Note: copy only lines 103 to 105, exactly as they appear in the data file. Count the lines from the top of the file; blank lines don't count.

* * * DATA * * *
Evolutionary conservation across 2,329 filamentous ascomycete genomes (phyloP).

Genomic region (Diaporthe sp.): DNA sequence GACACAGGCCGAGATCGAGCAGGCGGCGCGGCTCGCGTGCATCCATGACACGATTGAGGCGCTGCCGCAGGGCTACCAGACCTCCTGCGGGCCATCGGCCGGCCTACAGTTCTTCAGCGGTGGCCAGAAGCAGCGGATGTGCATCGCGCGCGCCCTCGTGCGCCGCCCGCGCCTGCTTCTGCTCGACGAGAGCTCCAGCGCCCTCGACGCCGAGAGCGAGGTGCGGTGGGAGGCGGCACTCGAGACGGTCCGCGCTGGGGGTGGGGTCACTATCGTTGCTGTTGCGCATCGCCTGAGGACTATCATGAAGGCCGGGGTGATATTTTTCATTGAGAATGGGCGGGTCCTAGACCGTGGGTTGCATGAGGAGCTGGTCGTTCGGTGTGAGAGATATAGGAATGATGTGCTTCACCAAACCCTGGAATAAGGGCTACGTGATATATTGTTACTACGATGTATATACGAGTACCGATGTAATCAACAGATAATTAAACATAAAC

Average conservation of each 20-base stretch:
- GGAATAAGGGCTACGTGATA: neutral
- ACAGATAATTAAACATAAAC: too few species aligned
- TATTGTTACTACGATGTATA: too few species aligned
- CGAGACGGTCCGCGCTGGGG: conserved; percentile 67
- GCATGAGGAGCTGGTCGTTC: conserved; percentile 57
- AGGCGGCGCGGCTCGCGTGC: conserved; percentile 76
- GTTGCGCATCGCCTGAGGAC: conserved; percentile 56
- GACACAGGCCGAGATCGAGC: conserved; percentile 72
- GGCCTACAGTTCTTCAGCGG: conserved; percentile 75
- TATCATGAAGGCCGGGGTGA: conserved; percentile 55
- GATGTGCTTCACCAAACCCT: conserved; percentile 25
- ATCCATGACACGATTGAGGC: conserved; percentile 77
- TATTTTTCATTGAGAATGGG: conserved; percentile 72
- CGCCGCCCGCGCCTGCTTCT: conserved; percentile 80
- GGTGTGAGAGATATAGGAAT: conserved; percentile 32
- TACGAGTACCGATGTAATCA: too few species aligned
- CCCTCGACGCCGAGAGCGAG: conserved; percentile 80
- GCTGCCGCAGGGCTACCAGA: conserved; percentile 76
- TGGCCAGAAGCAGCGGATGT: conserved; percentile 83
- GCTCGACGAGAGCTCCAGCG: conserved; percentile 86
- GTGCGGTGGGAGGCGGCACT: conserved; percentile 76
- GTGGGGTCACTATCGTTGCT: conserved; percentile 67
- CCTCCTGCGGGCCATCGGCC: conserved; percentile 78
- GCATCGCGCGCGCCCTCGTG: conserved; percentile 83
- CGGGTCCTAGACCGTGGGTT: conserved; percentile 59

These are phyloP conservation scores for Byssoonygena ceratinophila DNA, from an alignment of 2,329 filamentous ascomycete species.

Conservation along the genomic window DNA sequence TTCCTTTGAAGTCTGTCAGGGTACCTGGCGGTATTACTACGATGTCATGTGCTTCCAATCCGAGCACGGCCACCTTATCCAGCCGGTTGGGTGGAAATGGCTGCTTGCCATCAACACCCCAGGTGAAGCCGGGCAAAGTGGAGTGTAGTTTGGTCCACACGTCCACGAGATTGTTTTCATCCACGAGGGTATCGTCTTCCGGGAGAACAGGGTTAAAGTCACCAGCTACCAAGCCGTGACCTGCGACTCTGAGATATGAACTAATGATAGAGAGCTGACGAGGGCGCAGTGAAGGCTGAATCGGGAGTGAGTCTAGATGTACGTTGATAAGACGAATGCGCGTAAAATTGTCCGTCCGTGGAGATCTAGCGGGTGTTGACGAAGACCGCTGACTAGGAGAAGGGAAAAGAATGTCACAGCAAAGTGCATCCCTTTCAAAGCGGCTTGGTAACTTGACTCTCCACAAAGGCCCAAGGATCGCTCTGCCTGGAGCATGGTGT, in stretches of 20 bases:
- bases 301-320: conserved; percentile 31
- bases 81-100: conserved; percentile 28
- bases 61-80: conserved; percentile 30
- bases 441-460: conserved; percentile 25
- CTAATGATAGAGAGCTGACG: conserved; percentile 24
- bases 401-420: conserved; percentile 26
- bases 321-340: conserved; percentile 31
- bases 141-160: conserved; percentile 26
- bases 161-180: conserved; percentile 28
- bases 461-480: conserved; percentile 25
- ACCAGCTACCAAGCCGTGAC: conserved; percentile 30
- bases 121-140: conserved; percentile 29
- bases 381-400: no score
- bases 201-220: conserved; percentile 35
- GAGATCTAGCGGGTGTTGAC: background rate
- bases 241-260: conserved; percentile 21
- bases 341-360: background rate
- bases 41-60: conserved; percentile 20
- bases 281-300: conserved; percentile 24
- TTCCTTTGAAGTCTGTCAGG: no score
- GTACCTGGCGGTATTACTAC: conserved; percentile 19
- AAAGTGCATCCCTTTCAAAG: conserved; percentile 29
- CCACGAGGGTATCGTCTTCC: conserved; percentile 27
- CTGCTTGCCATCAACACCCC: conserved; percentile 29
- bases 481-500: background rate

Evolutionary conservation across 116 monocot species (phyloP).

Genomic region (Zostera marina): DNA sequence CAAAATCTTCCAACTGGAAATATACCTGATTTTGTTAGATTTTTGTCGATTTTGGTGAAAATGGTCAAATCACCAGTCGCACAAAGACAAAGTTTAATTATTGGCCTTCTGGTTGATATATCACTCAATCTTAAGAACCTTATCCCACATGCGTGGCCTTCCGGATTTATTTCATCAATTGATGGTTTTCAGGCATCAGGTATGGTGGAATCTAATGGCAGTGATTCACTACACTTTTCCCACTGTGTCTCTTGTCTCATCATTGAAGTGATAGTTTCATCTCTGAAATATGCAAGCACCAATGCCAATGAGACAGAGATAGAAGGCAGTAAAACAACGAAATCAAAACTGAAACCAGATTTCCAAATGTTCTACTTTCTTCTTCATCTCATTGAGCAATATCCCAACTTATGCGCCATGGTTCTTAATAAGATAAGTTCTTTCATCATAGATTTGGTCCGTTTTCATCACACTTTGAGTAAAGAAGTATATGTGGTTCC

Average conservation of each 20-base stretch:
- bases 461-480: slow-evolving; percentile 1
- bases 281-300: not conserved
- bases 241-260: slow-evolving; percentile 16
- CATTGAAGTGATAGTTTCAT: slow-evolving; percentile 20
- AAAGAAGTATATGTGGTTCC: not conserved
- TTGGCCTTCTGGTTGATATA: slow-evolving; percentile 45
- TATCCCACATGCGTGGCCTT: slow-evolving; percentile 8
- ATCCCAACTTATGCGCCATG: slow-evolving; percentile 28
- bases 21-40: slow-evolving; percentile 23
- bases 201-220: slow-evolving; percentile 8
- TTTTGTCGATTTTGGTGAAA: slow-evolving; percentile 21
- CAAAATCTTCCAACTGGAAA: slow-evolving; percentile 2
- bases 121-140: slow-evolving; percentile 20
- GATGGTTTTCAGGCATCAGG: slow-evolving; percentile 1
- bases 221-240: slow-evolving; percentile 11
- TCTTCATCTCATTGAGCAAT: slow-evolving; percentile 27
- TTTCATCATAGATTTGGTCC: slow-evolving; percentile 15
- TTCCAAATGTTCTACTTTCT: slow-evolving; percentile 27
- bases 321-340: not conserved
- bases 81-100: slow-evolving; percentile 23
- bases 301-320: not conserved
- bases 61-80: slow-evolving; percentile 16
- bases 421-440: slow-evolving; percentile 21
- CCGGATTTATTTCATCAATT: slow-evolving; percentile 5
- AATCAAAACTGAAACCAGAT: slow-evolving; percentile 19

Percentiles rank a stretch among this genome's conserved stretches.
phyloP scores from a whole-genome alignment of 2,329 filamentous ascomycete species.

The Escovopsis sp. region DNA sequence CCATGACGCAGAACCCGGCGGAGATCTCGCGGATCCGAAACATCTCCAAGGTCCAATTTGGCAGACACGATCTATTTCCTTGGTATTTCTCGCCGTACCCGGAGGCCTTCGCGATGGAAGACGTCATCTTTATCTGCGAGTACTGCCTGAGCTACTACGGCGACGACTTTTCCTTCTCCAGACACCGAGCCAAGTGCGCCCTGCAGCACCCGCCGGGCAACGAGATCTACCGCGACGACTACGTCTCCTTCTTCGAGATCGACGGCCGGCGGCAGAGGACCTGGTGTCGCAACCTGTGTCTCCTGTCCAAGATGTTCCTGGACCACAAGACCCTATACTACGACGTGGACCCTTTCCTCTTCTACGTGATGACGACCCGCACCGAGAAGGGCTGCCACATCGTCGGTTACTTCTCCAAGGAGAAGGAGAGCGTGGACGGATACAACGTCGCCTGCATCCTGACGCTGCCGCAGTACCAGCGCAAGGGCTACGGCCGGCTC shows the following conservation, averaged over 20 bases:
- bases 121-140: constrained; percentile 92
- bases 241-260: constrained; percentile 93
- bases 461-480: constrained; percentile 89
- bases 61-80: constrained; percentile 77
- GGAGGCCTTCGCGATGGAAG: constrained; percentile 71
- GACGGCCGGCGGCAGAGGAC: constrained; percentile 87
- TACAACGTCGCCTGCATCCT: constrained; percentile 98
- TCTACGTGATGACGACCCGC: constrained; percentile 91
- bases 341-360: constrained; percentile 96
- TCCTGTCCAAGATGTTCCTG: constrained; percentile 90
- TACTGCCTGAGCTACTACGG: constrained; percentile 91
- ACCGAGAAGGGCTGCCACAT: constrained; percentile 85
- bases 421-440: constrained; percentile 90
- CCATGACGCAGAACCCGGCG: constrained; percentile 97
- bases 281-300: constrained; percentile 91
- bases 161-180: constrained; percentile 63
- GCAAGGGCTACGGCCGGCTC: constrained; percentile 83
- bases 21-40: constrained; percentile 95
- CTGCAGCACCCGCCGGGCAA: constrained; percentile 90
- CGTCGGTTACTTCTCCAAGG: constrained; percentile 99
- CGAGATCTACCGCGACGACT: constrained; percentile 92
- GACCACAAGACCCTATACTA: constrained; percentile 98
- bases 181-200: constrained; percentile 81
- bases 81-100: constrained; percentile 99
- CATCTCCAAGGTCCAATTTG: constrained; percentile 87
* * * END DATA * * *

- GCAAGGGCTACGGCCGGCTC: constrained; percentile 83
- bases 21-40: constrained; percentile 95
- CTGCAGCACCCGCCGGGCAA: constrained; percentile 90